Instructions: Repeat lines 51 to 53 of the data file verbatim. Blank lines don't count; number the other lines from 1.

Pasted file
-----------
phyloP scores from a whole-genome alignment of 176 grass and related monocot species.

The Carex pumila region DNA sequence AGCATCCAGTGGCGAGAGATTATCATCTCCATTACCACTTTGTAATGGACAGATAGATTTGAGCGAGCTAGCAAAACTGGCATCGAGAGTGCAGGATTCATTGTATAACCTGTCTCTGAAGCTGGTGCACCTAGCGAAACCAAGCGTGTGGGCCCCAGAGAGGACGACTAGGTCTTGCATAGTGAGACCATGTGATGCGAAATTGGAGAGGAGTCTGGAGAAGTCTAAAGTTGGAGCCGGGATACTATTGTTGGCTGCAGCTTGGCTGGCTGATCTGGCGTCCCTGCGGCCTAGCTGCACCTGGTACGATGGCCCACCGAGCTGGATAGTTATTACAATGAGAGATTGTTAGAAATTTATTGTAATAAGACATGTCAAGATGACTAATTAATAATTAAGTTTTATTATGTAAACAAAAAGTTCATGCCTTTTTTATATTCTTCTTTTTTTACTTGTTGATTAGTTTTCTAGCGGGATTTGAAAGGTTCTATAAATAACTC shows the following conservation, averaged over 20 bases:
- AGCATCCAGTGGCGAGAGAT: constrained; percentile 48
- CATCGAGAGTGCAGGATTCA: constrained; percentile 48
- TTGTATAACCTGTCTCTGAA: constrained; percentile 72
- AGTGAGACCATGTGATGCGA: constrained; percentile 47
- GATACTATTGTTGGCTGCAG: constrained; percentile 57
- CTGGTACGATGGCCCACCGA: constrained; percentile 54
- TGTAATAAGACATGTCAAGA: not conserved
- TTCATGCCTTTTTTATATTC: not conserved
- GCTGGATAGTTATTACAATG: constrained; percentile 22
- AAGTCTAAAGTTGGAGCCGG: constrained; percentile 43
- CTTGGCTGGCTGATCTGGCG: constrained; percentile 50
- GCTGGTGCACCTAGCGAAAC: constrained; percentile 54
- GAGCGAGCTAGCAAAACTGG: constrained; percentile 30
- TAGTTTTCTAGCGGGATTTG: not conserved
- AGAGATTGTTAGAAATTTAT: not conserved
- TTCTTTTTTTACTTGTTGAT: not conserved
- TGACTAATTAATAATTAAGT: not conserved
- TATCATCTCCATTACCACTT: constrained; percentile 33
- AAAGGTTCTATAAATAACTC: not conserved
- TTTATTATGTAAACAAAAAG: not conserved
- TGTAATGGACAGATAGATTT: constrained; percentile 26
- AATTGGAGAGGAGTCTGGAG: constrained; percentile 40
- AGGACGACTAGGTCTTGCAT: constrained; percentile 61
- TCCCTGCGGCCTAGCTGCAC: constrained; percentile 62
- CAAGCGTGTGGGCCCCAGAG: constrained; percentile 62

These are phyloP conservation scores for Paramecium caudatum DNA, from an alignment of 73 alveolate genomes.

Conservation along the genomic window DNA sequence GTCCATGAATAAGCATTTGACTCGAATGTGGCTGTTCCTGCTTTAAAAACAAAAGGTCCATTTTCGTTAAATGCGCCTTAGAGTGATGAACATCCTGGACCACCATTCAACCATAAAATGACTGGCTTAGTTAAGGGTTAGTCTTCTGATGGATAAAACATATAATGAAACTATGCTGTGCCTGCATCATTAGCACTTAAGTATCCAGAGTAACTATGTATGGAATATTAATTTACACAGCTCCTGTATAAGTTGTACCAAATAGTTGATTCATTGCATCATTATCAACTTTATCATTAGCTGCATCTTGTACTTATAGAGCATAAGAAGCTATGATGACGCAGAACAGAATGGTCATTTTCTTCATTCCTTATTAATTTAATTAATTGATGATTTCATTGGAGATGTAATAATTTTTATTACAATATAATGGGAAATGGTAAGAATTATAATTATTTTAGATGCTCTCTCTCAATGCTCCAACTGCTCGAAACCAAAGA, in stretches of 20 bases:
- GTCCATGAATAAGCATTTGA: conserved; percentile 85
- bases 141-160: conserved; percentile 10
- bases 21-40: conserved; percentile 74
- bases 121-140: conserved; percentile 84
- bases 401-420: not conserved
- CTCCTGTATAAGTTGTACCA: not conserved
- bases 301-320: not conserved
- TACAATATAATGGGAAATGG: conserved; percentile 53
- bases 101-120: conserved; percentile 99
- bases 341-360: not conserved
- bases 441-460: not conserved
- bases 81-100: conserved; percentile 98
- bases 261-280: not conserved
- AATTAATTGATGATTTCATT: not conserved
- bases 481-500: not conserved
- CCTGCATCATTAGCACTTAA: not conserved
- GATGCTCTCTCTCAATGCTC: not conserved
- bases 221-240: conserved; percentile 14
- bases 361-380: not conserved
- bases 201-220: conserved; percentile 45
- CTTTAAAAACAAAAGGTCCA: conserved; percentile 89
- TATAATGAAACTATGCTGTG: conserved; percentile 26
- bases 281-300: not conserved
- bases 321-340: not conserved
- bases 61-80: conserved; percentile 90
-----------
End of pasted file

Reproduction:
- TATAATGAAACTATGCTGTG: conserved; percentile 26
- bases 281-300: not conserved
- bases 321-340: not conserved